In 1921, Nijinska paid to be smuggled out of Kyiv. Using old czarist rubles, she bribed her way across the Polish border and made her way to Vienna. Almost as soon as she arrived, she began to have regrets. She signed a lucrative contract with one dance hall, but it was only short-term. The following months were marked by poorly paid work and long hours. “She endured penury,” writes Garafola. Nijinska sank into depression, feeling that she had traded in the political pressures of art-making under the Soviets for the even more limiting ones that came with selling a commercial product. She became increasingly desperate to reconnect with the Ballets Russes, hoping it would give her a creative lifeline. As she wrote in her diary at the time, “Pregnancy with creativity is making me heavy and sick. I want to see Diaghilev; he is my ninth month; he could become the midwife of my creativity. He could become the father of my child.”
Still based in Paris, Diaghilev’s company had continued its run, but it now catered to White Russian émigrés who, like his own family, had lost their wealth and status in the revolution. Even so, Diaghilev invited Nijinska back into the company, asking her to help choreograph its new production of Tchaikovsky’s Sleeping Beauty, a politically reactionary choice for the time. With its depiction of “the splendor of French court culture under Louis XIV and his successor,” Garafola writes, the ballet was meant to satisfy a “conservative segment of the Russian émigré community.” Nonetheless, Nijinska took the job, believing that the creative spark that had first ignited the Ballets Russes could never be fully extinguished.
Three years later, when Diaghilev produced Le Train Bleu, based on a scenario by Jean Cocteau, Nijinska took on the role of lead choreographer. The ballet, Garafola writes, was about young, athletic, well-to-do Parisians who frolicked at “fashionable resorts” in “hand-knitted Chanel swimwear, bare legs, rubber bathing caps, and sandals.” One of the main characters was modeled on the popular tennis player Suzanne Lenglen. Yet while Nijinska had spent much of her career among wealthy aesthetes like Diaghilev, who catered to the tastes of the fashion-forward, she never considered herself part of that world. She approached the choreography for Le Train Bleu with a politically motivated stubbornness, consistently dismissing Cocteau’s suggestions to build in gestures and poses that connoted frivolity and excess; she had a “mulish determination,” Garafola writes, “to ignore the high life details knitted into Cocteau’s imagined ballet.”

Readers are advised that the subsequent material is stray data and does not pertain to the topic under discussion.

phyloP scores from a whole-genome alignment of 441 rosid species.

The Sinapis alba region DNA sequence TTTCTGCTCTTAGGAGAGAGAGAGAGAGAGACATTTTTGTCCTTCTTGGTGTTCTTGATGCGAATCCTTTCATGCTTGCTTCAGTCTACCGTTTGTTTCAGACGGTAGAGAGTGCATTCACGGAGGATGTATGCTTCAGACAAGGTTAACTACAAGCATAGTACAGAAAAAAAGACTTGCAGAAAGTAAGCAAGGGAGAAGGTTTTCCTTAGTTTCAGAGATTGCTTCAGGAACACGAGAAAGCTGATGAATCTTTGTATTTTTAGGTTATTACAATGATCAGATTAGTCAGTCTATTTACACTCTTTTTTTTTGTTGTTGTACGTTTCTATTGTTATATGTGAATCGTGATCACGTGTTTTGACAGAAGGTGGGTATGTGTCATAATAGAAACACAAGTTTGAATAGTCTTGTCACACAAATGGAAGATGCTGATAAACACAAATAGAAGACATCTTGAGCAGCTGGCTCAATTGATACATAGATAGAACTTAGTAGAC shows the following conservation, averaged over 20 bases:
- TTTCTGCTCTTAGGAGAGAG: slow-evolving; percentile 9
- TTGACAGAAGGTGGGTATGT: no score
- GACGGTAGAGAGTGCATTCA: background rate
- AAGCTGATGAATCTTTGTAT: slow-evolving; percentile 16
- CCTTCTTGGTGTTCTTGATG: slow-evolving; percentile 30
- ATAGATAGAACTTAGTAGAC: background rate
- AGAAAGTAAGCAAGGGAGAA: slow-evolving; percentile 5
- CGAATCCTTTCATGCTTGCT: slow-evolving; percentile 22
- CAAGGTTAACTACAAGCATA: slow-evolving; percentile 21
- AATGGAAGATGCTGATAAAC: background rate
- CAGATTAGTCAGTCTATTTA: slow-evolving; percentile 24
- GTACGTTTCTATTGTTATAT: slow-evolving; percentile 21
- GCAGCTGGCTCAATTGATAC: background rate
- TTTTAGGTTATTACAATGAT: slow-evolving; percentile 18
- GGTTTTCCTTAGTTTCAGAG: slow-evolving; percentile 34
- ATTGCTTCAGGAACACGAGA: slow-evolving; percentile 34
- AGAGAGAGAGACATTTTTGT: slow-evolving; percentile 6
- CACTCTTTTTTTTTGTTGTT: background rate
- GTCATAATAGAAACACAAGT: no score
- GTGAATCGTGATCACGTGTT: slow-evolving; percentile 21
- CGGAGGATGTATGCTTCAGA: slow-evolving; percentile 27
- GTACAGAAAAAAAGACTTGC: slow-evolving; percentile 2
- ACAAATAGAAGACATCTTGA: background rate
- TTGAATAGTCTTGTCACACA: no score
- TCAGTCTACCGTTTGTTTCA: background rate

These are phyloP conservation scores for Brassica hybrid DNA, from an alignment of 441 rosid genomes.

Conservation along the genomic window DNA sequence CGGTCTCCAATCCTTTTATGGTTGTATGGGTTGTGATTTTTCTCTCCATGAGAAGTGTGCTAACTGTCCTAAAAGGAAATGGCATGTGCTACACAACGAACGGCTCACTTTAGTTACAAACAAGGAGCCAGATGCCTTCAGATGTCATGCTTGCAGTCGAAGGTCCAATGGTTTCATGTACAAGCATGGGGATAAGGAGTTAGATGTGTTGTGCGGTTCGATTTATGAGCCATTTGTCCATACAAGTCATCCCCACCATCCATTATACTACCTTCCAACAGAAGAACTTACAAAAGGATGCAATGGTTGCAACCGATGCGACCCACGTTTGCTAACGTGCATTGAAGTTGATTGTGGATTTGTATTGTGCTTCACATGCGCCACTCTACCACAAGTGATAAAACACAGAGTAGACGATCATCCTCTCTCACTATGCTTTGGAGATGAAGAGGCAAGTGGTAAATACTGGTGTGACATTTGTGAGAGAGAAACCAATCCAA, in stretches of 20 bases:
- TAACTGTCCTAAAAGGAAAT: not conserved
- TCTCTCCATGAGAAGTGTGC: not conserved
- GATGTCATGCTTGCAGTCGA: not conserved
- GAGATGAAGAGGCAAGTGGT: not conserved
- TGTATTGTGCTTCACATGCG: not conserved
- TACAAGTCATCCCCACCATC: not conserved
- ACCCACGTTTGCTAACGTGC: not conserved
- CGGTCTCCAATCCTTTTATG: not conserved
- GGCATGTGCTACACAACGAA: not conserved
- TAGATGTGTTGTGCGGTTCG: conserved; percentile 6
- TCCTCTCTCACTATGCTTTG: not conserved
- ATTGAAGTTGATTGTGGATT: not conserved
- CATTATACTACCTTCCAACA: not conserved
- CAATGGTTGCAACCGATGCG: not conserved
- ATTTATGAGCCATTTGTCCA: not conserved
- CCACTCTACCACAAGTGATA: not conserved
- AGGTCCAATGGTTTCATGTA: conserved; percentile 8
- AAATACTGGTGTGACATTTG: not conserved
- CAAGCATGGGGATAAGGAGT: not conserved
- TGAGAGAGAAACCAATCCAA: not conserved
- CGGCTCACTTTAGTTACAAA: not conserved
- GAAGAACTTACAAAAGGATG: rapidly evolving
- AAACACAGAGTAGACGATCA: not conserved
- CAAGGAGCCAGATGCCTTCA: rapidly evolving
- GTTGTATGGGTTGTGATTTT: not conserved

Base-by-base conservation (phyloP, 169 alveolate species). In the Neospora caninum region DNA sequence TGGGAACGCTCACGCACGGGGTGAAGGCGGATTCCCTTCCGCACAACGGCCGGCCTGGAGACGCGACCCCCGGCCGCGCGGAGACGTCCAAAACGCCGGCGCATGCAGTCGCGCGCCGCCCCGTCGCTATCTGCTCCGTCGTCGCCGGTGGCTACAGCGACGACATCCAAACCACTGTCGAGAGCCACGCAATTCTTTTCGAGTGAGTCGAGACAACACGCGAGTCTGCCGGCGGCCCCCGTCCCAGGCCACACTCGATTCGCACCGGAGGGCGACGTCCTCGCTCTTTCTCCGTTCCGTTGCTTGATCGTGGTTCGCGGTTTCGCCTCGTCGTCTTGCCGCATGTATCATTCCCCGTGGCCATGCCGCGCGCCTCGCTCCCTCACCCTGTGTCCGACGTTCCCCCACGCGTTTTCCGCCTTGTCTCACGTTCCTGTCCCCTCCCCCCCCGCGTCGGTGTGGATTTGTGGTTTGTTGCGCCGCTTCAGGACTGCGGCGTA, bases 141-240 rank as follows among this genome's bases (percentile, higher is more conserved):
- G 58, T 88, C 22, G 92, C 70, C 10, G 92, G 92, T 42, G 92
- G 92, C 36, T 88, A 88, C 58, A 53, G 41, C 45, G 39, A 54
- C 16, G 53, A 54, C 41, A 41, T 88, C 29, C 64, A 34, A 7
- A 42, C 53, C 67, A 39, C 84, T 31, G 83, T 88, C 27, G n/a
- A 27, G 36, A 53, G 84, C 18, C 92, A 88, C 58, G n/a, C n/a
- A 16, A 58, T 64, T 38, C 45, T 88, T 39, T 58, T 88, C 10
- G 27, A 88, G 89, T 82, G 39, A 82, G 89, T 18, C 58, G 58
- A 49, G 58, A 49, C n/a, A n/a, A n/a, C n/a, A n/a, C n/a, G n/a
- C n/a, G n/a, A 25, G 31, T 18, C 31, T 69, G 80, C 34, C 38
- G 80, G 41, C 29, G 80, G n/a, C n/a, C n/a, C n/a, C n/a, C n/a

Nijinska pushed forward, but she was horrified by the turn the Ballets Russes had taken. It was a “degradation of everything I expected to find here,” she wrote in her diary after working on Sleeping Beauty: “One should only do what one loves. One mustn’t sell one’s creativity. God give me strength. I want to go back to Russia so much.” Unlike the artists and other dancers around her, who had either remained abroad during the revolution or fled it straightaway, Nijinska had seen firsthand the flourishing of creativity and experimentation that was taking place in those early years of the Soviet Union. She knew what ecstatic art could be produced by committed thinkers keen to reject the staid traditions of the past and the hierarchies of the academy. However, as Garafola is careful to note, had Nijinska stayed in the Soviet Union through the 1930s, she would have encountered the repressive creative atmosphere ushered in by Stalin. Yet Garafola also outlines the many other obstacles Nijinska faced in capitalist Europe. “One can only wonder,” she writes, “how different her work might have been had she reopened her studio in Moscow of the 1920s, allowing her once again to choreograph in an environment free of commercial pressures.”